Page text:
Our desire at this stage is to put before the Commonwealth Parliament,- by way of suggestion, certain propositions on which we hope will be based the final formal act of surrender of territory, and acceptance by the Commonwealth for the Seat of Government.
In a further quotation he said -
In the first place we recognise that the final determination .of the question under the Constitution rests in the hands of the Commonwealth Parliament. We can only claim to intervene in this question rather by way of suggestion of a helpful character than by way of laying down a proposition for the Commonwealth’s acceptance or rejection.
We realize that although we have some responsibility in this matter, it scarcely lies in the hands of the Government to do anything which has the appearance of intrusion into the peculiar sphere of the Commonwealth with regard to the final determination of this question.
– That statement evidences a sensible frame of mind.
– I can quite accept that determination of it. The statements which I have quoted were made by Mr. Wade in submitting his proposals to the Legislative Assembly of New South Wales. Quite recently that gentleman has reaffirmed them, and in a wire to my colleague, the Minister of Home Affairs, dated the 6th inst - this wire originated in a telegram from Sydney, which was published in a Melbourne newspaper, and which appeared to conflict with some of the statements previously made by Mr. Wade - he said -
My views are quite clear, decision rests with Commonwealth as to territory. If our recent proposals not acceptable this Government will at once take further action in direction settlement. Glad have your confirmation of this view.
That telegram makes it abundantly clear that New South Wales, with some knowledge of the matter, has merely put forward for our consideration a modification of the Board’s proposal, with an intimation - made in the most friendly and frank manner - that if that modification be not approved by this Parliament steps will be immediately taken to give effect to any determination at which it may arrive. That puts beyond all cavil the attitude of New South Wales upon the matter. I now wish to again direct attention to the areas shown upon the maps in this chamber. So far as shape is concerned it will be readily conceded that the suggested modification of the original area is a distinct improvement upon it. Its adoption would also confer upon the Commonwealth a further advantage in that it would leave the State railway which runs down to Cooma outside Federal Territory.- That line would form the boundary of the area which the New South Wales Government proposes to surrender. If without giving up any other advantages we can leave a State railway outside the Federal Territory it will be a distinct advantage te do so.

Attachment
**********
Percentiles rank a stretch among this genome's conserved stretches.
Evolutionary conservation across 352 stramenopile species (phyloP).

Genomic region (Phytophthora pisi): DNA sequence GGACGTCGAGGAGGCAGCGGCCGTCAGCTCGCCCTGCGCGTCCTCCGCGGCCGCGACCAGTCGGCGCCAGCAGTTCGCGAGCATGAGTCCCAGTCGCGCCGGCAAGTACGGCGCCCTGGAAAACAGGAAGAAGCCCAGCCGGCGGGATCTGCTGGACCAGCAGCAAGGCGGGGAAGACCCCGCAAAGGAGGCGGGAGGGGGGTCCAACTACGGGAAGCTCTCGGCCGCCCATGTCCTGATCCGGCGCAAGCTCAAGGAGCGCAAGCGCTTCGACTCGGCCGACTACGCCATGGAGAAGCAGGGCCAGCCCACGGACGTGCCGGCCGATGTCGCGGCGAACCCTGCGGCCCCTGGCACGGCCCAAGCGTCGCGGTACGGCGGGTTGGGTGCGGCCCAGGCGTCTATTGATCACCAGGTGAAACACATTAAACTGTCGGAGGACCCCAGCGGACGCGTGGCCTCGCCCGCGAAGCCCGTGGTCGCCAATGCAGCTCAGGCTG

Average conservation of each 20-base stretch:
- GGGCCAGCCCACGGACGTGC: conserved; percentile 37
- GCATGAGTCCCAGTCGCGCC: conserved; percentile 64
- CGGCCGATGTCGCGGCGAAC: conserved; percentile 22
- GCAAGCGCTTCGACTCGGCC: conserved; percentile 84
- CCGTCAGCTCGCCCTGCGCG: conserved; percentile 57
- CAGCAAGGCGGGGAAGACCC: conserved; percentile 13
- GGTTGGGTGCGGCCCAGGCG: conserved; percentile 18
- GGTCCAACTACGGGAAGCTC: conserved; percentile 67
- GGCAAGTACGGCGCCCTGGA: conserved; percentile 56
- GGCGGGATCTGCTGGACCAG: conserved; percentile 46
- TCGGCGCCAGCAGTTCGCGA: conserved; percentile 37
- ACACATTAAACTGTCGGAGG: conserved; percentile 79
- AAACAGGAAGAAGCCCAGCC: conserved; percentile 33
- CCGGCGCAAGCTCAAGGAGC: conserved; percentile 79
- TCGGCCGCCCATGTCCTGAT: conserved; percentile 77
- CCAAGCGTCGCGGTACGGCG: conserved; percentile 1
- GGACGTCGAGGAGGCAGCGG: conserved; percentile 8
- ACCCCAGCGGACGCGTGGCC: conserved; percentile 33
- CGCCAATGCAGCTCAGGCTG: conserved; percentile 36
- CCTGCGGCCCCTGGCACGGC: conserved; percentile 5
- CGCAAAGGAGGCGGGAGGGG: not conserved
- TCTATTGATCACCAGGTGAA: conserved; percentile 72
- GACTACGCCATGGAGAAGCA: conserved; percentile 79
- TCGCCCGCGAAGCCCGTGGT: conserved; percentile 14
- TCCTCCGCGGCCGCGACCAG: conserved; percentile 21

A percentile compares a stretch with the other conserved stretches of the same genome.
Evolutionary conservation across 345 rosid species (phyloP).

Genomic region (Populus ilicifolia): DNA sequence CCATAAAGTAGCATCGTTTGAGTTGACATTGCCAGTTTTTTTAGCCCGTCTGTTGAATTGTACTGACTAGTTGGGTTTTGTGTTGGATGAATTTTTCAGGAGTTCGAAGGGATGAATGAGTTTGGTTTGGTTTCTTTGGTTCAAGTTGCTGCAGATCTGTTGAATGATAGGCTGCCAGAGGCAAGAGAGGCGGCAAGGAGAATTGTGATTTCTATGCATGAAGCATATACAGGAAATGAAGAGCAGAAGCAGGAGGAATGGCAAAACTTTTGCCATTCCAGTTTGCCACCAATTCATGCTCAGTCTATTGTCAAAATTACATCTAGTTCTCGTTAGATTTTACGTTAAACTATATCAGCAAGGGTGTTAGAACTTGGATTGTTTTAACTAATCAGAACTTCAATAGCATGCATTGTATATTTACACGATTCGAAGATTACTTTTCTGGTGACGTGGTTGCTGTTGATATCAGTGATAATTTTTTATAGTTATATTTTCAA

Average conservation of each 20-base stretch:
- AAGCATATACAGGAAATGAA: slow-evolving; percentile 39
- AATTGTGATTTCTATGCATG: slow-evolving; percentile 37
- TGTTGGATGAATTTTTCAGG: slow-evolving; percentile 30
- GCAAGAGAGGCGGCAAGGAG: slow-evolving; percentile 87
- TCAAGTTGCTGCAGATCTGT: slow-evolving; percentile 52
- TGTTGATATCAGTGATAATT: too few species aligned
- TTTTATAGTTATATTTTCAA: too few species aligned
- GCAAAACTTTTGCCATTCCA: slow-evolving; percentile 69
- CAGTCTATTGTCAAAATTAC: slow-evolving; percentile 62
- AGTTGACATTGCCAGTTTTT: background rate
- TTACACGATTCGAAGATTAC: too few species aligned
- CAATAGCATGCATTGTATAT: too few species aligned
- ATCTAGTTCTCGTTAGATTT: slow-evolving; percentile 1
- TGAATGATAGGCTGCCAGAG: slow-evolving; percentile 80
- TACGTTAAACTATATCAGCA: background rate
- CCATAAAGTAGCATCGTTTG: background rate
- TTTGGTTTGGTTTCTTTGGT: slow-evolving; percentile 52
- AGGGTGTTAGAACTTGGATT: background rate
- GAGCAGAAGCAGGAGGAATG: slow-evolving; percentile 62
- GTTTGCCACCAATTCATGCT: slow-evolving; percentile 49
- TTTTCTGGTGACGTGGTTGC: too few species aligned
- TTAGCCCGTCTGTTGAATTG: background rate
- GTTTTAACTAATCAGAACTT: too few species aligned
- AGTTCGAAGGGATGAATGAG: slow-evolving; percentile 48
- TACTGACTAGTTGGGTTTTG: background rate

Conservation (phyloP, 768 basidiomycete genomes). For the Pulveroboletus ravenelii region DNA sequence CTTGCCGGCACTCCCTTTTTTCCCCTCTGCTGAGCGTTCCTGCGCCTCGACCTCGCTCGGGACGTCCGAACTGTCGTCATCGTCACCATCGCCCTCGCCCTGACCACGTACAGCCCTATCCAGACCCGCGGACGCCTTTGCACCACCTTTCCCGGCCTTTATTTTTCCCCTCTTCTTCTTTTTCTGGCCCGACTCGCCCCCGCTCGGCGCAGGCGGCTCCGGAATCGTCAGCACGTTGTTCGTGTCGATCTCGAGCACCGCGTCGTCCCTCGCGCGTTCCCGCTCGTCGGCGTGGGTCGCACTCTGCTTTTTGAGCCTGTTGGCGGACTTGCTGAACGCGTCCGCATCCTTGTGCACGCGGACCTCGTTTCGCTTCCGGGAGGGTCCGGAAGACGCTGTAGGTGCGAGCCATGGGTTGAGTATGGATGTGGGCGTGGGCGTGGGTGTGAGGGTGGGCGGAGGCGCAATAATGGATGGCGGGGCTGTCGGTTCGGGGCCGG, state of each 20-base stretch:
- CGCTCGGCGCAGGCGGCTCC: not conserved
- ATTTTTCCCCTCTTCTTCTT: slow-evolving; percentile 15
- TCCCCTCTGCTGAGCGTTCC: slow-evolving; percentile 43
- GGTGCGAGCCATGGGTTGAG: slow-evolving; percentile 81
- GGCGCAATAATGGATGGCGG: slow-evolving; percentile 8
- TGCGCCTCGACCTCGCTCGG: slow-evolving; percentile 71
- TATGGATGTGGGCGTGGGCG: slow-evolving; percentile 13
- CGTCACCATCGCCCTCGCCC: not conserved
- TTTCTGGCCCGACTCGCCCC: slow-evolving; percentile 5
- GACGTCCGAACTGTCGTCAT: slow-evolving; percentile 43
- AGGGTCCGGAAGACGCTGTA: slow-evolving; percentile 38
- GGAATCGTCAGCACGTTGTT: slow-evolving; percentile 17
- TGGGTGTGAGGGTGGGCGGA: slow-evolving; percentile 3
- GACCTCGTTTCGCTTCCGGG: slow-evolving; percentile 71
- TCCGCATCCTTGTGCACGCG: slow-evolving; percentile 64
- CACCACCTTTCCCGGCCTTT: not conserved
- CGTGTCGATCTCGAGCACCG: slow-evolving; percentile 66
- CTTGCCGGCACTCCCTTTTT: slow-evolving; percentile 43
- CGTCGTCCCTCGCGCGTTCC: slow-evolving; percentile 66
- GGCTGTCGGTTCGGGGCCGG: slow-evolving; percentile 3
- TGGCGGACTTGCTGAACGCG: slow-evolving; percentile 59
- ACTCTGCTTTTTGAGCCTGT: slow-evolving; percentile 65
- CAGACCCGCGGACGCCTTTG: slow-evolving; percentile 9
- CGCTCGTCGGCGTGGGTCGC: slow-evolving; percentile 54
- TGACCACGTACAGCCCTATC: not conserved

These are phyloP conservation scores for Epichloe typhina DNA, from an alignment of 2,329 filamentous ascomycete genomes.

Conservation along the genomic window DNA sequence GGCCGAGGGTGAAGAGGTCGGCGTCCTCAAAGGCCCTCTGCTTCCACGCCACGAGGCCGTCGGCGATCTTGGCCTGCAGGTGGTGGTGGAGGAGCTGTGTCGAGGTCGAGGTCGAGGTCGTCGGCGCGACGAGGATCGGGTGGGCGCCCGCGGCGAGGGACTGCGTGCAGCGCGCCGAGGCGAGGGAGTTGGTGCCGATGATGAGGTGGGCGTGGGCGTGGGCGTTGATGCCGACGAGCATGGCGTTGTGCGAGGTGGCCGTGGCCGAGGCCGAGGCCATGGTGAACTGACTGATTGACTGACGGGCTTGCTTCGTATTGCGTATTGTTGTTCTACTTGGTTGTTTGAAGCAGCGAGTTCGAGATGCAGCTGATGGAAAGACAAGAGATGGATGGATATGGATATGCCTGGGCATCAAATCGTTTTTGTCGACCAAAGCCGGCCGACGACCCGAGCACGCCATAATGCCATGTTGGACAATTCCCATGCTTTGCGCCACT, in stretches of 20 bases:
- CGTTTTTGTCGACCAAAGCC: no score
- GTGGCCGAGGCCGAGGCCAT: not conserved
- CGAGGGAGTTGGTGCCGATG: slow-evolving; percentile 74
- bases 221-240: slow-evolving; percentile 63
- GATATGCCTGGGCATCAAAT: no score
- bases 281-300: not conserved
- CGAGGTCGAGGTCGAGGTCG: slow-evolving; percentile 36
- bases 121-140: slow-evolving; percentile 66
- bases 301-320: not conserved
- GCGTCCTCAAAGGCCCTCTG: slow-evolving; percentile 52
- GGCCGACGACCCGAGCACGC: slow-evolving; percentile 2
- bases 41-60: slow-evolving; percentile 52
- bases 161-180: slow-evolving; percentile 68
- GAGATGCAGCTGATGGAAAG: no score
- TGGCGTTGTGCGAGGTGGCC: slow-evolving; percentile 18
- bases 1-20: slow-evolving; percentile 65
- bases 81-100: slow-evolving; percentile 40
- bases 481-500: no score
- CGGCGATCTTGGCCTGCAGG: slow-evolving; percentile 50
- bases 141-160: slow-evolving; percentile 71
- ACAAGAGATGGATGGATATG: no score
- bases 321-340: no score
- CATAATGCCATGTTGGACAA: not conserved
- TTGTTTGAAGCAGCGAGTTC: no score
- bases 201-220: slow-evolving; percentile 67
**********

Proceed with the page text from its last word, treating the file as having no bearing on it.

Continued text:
– Does that mean that Queanbeyan will be outside of the Federal Territory?
– Queanbeyan will be within the territory over which it is proposed to grant water rights to the ‘ Commonwealth. I am proceeding on the assumption that honorable senators agree that the shape of the block which is embraced in the modified scheme is an improvement upon the area that was covered by the Board’s original suggestion. I invite the attention of honorable senators to the area which the Board suggested should be vested in the Commonwealth, but over which the New South Wales Parliament has signified its willingness to grant to the Commonwealth water rights. Mr. Scrivener included that area in his original scheme for one reason only. That reason was that it was essential that those who controlled the Federal City should have con trol of the water passing through it. It was not included in his scheme because he thought that the water from that area was necessary to supply the requirements of the Federal City. He included it merely because he recognised that the water passing through the Federal City might become a public nuisance unless the Federation had the power to control it. In addition, it may serve a very useful purpose in that it may be artificially conserved for the purpose of beautifying the capital. All these advantages are secured under the proposal of the New South Wales Parliament.
– What powers will the Commonwealth have in the matter of water rights ?
– It is possible so to draft a legal document as to secure the Commonwealth full water rights over that area.
– - Would the Commonwealth have the right to guard against the pollution of that water?
– That would be the very object of granting the Commonwealth those water rights.
– I have already read the resolutions of the New South Wales Parliament which relate to these two points. Those resolutions affirm that the Commonwealth should have control over the water, and that New South Wales would undertake to preserve those rivers from pollution. That agreement can be made just as binding upon a State as it can be upon an individual. If Senator Pearce were a neighbour of mine, but was situated lower down a stream, and if I violated his riparian rights he would be able to compel me to observe my share of the bond.